Livin' the Dream

Livin' the Dream

About Me

I am a sophomore at James Madison University in Harrisonburg, VA, majoring in journalism. My passion is cycling. I am a category 4 bike racer and my absolute dream would be to turn pro one day. My more realistic goal is to become a journalist for the sport of cycling and eventually move on to become a broadcaster for the sport.

Saturday, July 6, 2013

Tour De France Stage 7 Report

A Day Filled with Green

Peter Sagan (Cannondale) won stage seven of the 2013 Tour De France with John Degenkolb (Argos-Shimano) and Daniele Bennati (Saxo-Tinkoff) rounding out the podium. Team Cannondale taught the peloton a lesson on how to ride as a team. As the main sprinters got dropped on the cat 2 Col de Croix de Mounis and 111 km still to race at the top of the climb, Cannondale hit the front of the field and drove the pace. The chase behind was furious with Lotto, Omega Pharma, and Argos-Shimano all leading the chase together, but they could not match the speed of the green machine that had formed at the front. As the peloton came into the finishing straight, Sagan still had a man in front to lead him out and, with some great maneuvering, took his 4th career Tour stage win. Asked what it meant to get his first win of the 2013 Tour, Sagan declared, “First win, but today [its] one for everybody on the team.”
The Veteran Shows the Young Guns How to Ride

The seventh stage of the 2013 Tour De France was a 205.5 km affair from Montpellier to Albi. With four categorized climbs, including the cat 2 Col de Croix de Mounis, it was not a walk in the park for the sprinters.

With the Pyrenees on the horizon there was a lot of nervous energy in the peloton at the beginning of the day and it showed itself the only way it does in bike racing….crashes. Only 11 km into the stage many riders hit the tarmac, most notably Edvald Boasson Hagen (Sky), Alejandro Valverde’s right hand man Nairo Quintana (Movistar), and Christian Vande Velde (Garmin-Sharp). All of the other riders involved in the crash got up and finished the stage, all but one.  The crash forced the abandonment of Vande Velde. After the stage, speaking to the media Vande Velde explained, “You know when enough is enough. No one knows your body as well as you do.” This was Vande Velde’s last Tour De France.

The day’s breakaway consisted of only two riders, Biel Kadri (AG2R) and the old-timer and fan favorite Jens Voight (RadioShack). As the duo crested the cat. 3 Col de 13 Vents, Kadri claimed maximum points, while 4’15’’ down at the back of the peloton World Champion Philippe Gilbert (BMC) was getting a bike change. Even with the thought of the next day’s leg searing climbs, the riders held nothing back and covered 43.9 km in the first hour of racing.

The Wheels Fall Off

The peloton hit the cat. 2 Col de la Croix de Mounis with such force that riders began popping off the back immediately—Mark  Cavendish (Omega-Pharma), Andre Greipel (Lotto), Marcel Kittle (Argos-Shimano), and many others. But where was Peter Sagan? He was sitting perfectly at the front of the field while his Cannondale teammates drove the pace up the climb. At the top Kadri again took maximum points, giving him enough to take the lead in the polka dot King of the Mountains competition. When the peloton crested the climb still with 111 km to go the break’s lead had been cut in half. Andre Greipel crested the climb a full minute in the rears with Cavendish a full another minute behind Greipel.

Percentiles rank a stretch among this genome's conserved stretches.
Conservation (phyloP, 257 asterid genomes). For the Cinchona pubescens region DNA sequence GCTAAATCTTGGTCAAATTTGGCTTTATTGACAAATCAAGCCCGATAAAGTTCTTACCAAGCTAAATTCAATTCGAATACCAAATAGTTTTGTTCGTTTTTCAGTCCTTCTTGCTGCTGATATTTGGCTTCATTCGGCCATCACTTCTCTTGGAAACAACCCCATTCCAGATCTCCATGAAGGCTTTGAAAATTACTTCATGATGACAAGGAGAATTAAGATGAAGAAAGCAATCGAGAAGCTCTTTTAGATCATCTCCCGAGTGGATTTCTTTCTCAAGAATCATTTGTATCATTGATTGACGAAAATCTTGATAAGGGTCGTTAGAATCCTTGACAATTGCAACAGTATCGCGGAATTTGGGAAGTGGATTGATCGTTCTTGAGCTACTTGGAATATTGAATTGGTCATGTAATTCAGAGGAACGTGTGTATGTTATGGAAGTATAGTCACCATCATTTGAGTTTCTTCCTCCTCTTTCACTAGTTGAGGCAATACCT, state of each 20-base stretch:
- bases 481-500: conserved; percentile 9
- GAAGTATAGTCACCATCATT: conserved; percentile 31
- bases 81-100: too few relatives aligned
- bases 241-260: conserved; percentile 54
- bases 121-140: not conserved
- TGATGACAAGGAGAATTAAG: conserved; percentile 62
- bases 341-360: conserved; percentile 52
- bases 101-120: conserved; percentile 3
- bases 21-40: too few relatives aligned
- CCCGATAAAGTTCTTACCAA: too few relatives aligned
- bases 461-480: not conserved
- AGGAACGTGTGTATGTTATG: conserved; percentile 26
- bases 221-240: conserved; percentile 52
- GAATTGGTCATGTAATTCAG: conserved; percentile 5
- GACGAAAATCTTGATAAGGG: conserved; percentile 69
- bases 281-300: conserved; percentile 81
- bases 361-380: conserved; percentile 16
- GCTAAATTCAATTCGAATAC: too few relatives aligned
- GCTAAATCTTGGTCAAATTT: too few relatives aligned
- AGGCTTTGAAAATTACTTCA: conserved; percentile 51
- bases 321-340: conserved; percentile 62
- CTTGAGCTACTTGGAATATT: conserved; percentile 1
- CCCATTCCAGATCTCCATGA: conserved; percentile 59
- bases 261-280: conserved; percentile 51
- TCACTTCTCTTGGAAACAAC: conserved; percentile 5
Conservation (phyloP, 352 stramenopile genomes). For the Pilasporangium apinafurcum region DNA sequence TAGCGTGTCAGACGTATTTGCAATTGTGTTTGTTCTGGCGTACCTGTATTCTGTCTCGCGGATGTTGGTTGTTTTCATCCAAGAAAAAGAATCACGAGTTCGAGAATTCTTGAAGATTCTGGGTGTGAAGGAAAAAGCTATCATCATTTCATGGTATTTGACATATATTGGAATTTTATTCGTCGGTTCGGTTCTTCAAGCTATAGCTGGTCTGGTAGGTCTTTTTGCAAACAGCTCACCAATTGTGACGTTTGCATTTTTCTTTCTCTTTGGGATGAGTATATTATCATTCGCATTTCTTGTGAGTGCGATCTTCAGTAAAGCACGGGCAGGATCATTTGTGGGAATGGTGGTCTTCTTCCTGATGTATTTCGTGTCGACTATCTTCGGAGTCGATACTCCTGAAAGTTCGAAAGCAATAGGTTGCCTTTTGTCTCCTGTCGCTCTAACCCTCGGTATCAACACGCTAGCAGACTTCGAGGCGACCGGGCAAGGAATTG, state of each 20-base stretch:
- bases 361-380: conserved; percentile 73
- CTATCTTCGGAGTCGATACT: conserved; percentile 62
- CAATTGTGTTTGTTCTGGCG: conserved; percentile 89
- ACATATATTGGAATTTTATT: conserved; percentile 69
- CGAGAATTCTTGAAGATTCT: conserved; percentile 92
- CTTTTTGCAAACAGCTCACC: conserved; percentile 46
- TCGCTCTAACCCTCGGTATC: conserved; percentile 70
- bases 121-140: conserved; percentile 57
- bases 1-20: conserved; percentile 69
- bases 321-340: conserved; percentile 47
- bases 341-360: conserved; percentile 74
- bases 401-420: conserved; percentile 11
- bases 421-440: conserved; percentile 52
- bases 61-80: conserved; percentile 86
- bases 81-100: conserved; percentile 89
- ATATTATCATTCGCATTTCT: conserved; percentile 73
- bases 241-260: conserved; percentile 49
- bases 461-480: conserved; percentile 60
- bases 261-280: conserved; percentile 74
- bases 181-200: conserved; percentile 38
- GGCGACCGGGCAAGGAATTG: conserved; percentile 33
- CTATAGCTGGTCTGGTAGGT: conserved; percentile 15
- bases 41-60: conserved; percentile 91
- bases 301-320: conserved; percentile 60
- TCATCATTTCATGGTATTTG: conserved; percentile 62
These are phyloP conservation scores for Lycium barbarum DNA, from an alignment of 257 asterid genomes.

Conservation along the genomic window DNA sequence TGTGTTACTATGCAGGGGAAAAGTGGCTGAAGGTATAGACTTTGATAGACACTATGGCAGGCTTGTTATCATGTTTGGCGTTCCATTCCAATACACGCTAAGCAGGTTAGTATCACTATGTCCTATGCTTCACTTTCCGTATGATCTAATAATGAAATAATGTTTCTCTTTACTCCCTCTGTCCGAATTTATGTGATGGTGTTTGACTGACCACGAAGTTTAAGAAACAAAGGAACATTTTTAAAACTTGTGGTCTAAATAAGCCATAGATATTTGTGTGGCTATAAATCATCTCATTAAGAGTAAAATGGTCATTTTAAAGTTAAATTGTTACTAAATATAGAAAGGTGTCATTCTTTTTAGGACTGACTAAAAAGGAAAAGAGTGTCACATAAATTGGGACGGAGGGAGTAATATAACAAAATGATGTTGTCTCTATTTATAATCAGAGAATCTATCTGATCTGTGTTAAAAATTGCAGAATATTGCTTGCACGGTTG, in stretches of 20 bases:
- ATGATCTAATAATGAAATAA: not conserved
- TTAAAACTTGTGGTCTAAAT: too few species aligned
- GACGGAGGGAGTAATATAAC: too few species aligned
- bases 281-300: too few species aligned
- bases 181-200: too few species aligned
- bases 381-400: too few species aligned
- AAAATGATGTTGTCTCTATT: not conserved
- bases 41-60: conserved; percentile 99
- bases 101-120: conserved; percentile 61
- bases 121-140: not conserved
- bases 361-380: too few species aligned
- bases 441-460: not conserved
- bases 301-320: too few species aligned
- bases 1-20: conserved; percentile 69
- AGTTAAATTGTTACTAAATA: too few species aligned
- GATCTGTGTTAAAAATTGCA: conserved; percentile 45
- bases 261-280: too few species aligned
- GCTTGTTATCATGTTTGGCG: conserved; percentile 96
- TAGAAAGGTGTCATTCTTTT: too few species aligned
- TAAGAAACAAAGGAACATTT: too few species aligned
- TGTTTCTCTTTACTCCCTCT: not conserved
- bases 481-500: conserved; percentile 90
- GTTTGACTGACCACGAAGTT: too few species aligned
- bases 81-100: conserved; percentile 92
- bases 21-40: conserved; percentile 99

The Chase

With 88 km to go, Cavendish’s group and Greipel’s group began to work together—and the race was on. With 60 guys making up the sprinters group, it was the tale of two pelotons. Up front, the break was shot down in flames as Cannondale continued to ride full gas. At the intermediate sprint Sagan easily picked up maximum points and greatly extended his lead in the green jersey competition while all of the other sprinters were caught behind. The gap towards the back group continued to hover around the 2’30’’ mark. Jan Bakelants jumped from the front group with 68 km to and soon there were three at the front with Juan Jose Orzo (Euskaltel-Euskadi) and Cyril Gautier (EuropCar) joining him. They never gained more than a minute, but boy were they tough to pull back.

A Hectic Finale

With 40 km to go the sprinter’s group turned off the gas realizing they would never make it back. As the lead pack entered the city limits of Albi, the lead trio clung to just a handful of seconds. As the group hit the 3km-to-go mark, the break was swept up and it was all heads down to the finish. The stage finished on a tight two-lane road that didn’t offer much room for error. With 400 meters to the finish, Peter Sagan appeared to be boxed out, but he was just able to slip between the barrier and another rider, appearing to actually brush the barrier in the process. John Degenkolb looked to have gotten the jump on Sagan, but once the green machine hit the after-burners it was a race for second with him winning by a bike length. After the stage Andre Geipel could only be impressed by Cannondale, saying, “I would have to say it was embarrassing, we were three teams riding and at the front was only Cannondale. Obviously Cannondale is strong.” Cannondale did look mighty invincible today and finally got the monkeys off their backs in claiming that elusive first win of the Tour De France 2013. Nothing changed on the General Classification with Daryl Impey (Orica) still leading Edvald Boasson Hagen by 3 seconds, and his teammate Simon Gerrans (Orica) a further 2 seconds back.

Tomorrow the big boys of the mountains come out to play. Stage eight is a 195 km trek from Castres to Ax 3 Domaines ends with back-to-back brutal climbs up the Beyond Category Col de Pailheres, immediately followed by a mountain top finish atop the cat. 1 Ax 3 Domaines. This stage will surly shake up the GC.

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